Also, it’s “bites,” not “bights.”

I’m sure you’re wondering why that is… (to) … usually to do with people.


Well, yes, We are wondering. But we don’t just want you to tell us like this out of the blue! We’re here for the ride, we want to be shown, not told. Let her reveal why she’s out here gradually. Don’t info-dump like this. Ever read the Fifth Wave? The first person, wilderness-dwelling author there also has a lot of info that she conveys to the reader. But she buries it in exposition—mainly action. You could try to do that too. Bury info in action.
And in all my nightmares, I’m around the age of fifteen. I know they’re just dreams, but I can’t help but feel scared because in about two months, I will be fifteen.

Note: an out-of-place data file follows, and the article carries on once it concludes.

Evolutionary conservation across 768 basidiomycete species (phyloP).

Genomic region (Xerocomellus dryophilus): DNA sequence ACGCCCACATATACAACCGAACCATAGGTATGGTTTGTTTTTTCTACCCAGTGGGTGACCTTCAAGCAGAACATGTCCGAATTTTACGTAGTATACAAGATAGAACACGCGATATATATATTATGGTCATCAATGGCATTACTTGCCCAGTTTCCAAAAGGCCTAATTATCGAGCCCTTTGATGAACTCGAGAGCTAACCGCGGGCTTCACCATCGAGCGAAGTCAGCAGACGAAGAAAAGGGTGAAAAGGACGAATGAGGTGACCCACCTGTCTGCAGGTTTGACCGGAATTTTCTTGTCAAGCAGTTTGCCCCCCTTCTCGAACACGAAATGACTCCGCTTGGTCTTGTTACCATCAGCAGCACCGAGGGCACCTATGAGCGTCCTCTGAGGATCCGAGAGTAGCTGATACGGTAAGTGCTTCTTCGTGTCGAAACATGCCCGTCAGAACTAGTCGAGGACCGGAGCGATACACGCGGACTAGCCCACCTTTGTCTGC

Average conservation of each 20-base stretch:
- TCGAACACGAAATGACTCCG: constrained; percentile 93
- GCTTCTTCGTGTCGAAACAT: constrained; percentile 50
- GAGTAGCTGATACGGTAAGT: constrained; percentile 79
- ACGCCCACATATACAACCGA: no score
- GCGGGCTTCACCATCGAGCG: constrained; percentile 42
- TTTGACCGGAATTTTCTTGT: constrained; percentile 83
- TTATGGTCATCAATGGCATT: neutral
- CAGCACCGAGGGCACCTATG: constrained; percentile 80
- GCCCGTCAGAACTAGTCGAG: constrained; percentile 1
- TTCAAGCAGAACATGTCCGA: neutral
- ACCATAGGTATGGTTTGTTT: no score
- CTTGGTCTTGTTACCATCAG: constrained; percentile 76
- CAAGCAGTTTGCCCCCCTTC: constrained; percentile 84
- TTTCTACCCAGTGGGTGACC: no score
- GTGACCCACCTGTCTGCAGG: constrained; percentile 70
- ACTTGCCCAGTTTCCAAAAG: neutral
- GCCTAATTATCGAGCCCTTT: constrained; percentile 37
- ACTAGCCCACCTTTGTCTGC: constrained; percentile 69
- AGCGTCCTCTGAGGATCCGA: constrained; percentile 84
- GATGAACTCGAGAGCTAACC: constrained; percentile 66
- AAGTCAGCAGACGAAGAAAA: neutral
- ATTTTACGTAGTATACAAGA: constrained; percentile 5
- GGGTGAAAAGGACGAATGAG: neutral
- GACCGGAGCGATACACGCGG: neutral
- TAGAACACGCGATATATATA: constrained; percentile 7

This makes no sense. How would she know that her dreams are about to become reality? It kills suspense. You should make us, the reader, suspect that that is what is going to happen, but don’t just tell us blatantly in this manner.

“I think I’ve missed my bus,” I say to myself. “Can this day get any better?”
Then again, it is Monday … what a way to start to the day, huh? That’s why I hate winter. That’s why I hate my aunties right now, and that’s why I hate school. Because … no, there is no reason, I just hate it all! I wish my father never died, or my mother never gave me up and sent me away … but then again, she did have to, because her job was hunting creatures like me.


Who is she saying this to? Why is she saying this to herself? It doesn’t make sense to have her start monologuing here, it’s not effective.

“Remind me again why I hate school?”


Please delineate the scene transition here. Have a line or something in there. It’s just a bit jumpy.